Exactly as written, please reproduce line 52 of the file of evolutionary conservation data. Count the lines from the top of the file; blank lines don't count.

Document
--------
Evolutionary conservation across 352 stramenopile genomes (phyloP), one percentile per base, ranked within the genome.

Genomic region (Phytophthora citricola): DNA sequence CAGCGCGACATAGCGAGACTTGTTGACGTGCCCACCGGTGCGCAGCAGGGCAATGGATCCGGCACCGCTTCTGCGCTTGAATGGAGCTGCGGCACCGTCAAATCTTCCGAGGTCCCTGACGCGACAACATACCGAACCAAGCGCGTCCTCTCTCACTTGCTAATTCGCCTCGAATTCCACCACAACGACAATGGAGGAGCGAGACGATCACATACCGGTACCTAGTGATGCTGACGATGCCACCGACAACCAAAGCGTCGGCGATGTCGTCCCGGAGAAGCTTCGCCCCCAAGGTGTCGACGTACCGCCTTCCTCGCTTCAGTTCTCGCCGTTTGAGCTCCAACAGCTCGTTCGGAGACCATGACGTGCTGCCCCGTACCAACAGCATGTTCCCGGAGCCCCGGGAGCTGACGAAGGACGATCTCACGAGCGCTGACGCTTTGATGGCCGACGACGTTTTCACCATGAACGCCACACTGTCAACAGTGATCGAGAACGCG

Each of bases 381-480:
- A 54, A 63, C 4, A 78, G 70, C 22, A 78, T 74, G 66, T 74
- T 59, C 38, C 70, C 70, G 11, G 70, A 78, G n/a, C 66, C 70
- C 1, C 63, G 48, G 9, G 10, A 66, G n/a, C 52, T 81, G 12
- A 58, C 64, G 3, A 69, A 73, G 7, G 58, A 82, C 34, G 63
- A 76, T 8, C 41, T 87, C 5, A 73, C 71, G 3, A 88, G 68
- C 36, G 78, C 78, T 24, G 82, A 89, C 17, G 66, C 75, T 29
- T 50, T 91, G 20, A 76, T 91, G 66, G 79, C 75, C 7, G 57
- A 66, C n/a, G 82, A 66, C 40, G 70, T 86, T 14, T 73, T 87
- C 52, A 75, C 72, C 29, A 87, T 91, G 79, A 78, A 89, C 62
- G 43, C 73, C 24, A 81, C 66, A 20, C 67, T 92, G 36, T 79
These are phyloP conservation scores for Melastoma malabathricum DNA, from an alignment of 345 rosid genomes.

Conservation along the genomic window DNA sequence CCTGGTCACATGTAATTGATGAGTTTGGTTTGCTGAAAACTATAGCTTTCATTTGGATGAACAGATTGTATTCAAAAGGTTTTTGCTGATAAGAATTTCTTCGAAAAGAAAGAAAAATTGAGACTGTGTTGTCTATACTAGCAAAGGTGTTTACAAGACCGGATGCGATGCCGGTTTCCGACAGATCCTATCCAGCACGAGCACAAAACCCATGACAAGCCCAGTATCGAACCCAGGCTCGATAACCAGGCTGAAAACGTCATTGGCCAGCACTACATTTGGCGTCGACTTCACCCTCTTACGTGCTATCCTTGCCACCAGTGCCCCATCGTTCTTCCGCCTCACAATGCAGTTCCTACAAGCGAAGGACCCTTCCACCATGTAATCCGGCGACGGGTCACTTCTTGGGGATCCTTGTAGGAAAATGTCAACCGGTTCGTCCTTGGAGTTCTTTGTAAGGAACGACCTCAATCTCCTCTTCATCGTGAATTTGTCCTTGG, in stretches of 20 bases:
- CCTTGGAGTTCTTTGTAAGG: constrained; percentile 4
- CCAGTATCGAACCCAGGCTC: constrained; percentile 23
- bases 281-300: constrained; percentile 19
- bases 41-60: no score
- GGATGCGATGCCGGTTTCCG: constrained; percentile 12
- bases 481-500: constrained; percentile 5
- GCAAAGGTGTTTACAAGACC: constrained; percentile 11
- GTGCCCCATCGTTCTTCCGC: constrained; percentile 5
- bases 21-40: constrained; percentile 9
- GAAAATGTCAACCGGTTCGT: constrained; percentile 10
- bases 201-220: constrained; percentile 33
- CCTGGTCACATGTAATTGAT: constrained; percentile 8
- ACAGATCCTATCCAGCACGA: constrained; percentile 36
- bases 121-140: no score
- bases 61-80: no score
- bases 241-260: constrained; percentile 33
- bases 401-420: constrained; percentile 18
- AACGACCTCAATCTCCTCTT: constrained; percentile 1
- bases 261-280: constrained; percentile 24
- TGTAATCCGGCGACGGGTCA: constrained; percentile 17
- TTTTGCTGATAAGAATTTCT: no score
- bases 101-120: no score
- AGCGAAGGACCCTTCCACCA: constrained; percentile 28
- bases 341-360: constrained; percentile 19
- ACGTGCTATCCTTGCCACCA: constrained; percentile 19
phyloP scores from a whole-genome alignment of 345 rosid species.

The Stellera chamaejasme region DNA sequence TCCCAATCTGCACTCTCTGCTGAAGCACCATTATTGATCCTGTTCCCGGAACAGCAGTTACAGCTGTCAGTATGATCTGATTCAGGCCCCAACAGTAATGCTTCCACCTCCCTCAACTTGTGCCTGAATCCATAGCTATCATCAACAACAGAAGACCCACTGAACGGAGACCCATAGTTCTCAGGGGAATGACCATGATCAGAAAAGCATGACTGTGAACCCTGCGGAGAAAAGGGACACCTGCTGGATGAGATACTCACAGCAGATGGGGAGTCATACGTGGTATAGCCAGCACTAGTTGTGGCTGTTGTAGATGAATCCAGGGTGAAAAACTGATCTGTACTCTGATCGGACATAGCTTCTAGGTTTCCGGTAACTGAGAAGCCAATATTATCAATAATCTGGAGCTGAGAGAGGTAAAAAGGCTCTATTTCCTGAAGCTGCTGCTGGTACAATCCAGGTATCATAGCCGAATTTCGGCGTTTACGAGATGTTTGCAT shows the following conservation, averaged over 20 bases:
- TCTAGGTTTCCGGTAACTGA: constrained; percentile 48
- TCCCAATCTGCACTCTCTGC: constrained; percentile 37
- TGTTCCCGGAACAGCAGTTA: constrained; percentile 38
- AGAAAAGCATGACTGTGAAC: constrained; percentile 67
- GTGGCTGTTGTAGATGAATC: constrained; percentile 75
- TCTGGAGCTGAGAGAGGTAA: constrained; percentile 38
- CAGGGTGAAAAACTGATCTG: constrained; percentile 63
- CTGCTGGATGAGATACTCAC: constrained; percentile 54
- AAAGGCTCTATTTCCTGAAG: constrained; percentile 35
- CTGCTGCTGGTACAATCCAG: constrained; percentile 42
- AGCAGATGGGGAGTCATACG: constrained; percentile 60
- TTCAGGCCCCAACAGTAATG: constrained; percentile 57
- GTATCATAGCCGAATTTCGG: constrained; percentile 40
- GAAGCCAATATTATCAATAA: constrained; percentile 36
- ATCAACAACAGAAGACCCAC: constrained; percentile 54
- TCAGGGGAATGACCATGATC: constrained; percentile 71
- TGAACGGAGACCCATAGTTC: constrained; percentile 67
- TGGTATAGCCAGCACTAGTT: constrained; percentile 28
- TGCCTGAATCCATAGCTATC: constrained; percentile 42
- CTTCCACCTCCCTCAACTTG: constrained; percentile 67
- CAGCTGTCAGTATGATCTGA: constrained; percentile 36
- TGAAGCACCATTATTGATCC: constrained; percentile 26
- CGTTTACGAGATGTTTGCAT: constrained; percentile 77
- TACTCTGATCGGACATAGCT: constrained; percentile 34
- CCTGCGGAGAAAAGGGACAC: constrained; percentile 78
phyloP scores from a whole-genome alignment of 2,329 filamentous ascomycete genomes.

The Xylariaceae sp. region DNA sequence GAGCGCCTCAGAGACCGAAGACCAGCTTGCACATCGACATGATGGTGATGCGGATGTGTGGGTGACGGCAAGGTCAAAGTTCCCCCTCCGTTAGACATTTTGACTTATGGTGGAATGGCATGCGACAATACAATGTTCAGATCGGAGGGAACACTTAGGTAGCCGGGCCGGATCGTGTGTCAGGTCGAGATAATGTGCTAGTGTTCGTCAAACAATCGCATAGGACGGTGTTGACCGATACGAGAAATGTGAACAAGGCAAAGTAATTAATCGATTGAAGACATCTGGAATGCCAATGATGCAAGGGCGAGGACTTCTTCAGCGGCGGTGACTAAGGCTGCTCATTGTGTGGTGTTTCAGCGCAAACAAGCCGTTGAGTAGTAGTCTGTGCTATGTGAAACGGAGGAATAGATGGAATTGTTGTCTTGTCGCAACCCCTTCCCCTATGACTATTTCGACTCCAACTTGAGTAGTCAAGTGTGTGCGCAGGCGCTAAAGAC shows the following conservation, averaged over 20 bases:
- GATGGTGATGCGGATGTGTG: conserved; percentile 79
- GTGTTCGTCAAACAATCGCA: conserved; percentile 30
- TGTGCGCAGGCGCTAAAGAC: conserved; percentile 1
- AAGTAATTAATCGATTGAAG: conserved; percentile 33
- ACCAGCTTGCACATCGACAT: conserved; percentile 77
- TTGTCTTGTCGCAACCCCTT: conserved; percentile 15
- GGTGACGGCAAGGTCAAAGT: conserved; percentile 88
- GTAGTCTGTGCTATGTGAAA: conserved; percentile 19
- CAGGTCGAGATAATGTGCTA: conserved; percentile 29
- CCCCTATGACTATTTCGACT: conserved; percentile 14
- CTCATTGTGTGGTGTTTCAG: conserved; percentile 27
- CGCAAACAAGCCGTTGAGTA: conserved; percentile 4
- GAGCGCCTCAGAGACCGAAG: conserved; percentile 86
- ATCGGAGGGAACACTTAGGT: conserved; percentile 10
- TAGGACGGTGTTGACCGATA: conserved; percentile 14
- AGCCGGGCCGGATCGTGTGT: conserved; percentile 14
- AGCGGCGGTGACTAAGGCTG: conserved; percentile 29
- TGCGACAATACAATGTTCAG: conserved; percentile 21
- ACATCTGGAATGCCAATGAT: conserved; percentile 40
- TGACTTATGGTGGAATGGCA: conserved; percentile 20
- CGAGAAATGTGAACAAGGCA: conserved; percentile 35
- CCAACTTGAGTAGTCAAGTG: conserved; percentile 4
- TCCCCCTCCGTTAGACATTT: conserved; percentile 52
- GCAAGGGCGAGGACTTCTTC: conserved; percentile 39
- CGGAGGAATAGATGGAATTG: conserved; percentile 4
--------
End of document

- CTGCTGCTGGTACAATCCAG: constrained; percentile 42